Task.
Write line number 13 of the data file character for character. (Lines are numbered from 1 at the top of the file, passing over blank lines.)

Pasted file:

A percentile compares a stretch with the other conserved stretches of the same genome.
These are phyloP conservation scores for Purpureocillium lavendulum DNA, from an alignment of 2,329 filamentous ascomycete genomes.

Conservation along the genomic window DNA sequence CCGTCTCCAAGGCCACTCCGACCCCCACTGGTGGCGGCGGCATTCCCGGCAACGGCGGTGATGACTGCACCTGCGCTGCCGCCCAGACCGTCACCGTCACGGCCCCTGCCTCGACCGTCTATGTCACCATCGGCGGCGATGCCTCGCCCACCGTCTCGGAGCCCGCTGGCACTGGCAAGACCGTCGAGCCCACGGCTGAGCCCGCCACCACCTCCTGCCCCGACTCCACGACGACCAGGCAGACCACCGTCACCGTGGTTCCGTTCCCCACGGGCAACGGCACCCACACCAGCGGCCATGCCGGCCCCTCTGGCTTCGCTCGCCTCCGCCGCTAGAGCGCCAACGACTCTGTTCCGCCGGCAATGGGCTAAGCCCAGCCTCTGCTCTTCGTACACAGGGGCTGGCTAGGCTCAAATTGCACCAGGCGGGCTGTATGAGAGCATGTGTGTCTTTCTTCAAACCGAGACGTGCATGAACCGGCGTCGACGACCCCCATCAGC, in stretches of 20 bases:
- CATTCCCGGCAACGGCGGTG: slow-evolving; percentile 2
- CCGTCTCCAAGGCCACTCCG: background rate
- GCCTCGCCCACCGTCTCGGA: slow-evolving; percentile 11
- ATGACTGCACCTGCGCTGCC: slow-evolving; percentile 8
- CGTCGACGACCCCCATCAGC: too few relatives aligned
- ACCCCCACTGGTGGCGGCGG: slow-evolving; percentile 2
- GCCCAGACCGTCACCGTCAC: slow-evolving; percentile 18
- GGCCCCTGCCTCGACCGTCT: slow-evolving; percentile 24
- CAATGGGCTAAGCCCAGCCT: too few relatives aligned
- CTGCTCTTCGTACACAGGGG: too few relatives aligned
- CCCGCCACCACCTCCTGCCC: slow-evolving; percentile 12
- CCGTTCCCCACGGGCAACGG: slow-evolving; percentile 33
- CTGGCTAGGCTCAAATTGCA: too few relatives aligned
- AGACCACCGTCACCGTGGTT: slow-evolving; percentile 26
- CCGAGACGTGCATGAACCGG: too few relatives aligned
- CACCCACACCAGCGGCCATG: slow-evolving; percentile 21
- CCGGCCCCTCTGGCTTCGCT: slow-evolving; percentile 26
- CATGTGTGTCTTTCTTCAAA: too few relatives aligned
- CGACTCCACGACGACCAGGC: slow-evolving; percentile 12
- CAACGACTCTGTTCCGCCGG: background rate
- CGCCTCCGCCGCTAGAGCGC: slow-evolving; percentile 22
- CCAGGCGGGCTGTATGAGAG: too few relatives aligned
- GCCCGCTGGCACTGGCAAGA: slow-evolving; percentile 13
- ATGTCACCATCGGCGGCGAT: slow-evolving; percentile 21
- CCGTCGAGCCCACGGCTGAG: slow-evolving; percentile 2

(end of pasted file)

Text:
- CTGCTCTTCGTACACAGGGG: too few relatives aligned